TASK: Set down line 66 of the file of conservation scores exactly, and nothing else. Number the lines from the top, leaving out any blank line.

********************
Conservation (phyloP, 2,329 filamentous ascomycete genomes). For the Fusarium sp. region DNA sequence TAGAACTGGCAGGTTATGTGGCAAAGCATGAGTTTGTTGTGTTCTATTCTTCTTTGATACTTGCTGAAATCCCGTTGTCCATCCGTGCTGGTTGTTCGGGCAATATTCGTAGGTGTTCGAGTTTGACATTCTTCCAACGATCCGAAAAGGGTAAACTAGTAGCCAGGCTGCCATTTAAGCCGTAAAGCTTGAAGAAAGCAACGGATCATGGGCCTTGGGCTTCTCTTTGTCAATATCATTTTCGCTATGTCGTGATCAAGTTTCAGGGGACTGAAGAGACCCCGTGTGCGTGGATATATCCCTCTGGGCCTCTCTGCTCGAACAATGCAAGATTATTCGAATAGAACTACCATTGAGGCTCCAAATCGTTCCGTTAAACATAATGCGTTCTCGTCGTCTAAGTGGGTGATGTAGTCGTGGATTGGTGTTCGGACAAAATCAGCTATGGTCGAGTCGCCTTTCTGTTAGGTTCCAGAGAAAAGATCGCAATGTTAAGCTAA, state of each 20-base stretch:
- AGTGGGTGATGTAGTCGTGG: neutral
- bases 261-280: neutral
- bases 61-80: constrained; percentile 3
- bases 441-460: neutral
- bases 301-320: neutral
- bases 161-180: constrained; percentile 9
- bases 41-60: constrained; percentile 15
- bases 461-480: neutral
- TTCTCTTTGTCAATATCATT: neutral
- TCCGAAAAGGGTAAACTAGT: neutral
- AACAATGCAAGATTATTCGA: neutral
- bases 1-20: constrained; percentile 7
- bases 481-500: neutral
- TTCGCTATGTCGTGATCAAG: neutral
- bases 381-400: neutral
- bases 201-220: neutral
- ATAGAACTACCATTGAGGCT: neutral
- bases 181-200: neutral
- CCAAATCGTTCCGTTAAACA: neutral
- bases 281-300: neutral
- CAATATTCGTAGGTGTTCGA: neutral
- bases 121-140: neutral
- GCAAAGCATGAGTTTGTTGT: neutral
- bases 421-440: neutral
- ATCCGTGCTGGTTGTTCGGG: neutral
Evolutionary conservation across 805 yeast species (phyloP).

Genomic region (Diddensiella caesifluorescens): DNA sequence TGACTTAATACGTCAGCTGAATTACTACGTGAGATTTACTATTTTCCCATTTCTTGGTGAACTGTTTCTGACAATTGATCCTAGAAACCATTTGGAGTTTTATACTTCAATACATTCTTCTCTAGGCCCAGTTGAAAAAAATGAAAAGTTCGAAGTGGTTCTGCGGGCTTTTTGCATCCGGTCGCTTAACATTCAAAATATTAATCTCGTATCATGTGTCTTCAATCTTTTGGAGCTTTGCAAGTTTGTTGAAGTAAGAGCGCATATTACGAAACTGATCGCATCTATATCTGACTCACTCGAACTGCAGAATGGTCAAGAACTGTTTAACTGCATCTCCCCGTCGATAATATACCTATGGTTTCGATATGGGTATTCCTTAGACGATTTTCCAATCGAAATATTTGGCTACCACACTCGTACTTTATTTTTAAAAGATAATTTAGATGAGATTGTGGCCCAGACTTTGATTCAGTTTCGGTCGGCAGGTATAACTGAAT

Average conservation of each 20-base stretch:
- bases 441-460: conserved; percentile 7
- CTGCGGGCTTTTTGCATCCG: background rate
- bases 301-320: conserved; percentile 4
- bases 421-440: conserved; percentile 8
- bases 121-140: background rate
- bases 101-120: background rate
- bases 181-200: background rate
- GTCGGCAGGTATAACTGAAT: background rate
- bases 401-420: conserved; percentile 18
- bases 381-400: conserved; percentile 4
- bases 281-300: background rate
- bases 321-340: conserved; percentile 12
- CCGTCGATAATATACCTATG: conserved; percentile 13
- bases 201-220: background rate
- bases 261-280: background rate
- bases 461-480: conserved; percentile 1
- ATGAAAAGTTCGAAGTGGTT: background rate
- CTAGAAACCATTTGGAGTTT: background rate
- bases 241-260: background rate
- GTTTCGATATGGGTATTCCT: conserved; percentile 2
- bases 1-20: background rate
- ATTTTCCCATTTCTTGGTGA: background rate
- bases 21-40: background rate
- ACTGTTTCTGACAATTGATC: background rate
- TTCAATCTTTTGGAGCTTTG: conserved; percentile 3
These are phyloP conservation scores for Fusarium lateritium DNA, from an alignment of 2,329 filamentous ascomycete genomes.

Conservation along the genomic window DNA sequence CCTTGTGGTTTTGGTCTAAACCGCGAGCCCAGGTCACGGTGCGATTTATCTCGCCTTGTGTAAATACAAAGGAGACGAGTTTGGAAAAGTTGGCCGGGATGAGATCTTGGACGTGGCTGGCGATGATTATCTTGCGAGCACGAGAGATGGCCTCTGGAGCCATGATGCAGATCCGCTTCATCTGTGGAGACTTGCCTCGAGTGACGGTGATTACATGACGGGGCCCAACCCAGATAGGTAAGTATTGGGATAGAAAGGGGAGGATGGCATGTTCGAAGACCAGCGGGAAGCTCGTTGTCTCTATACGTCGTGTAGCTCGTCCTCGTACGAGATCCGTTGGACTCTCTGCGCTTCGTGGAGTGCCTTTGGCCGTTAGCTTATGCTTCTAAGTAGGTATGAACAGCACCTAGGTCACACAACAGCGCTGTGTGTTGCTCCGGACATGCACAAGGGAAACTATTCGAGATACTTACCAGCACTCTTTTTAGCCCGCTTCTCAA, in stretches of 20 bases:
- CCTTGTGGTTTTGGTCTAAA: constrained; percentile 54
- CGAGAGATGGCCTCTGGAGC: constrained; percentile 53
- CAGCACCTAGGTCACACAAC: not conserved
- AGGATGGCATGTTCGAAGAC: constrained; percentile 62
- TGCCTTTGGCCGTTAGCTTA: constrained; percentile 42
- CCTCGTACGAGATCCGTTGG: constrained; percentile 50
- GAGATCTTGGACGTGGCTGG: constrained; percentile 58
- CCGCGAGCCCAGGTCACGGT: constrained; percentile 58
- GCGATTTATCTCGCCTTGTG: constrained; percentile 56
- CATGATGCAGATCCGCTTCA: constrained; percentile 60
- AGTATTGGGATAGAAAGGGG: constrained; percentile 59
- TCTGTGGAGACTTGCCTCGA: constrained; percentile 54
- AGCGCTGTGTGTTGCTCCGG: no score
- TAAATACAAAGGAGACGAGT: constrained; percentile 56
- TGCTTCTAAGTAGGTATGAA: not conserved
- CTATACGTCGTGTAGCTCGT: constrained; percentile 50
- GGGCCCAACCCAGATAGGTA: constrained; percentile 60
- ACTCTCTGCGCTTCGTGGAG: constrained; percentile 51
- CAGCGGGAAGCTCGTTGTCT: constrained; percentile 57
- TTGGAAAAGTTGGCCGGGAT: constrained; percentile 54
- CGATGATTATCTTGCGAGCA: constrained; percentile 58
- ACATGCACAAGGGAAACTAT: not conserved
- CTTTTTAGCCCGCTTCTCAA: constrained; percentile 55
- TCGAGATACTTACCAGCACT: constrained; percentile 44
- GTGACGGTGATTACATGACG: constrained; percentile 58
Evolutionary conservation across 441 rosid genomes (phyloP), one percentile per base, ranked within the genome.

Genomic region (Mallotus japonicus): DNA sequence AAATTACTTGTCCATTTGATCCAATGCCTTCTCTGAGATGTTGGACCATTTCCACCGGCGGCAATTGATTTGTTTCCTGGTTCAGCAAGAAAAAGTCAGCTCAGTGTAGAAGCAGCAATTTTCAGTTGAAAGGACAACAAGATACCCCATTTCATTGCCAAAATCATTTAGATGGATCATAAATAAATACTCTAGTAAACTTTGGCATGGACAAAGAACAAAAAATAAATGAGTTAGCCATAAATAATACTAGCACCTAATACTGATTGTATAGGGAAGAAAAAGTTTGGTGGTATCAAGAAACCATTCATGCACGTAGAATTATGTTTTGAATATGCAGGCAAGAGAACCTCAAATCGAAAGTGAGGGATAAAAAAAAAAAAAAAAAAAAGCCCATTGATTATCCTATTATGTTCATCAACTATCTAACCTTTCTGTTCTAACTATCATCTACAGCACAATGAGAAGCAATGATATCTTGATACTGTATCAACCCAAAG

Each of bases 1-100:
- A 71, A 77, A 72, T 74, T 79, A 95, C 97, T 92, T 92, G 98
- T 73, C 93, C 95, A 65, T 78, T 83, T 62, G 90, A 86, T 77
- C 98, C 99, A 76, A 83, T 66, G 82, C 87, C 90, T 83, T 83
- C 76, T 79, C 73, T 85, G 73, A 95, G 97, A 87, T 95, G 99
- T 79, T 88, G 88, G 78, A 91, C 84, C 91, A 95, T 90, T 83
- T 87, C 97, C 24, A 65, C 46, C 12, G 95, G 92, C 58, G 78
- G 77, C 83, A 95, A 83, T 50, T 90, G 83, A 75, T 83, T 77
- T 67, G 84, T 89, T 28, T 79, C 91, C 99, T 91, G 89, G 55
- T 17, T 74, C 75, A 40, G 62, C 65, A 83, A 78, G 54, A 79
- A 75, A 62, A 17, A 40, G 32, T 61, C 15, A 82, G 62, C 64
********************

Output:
- CATGATGCAGATCCGCTTCA: constrained; percentile 60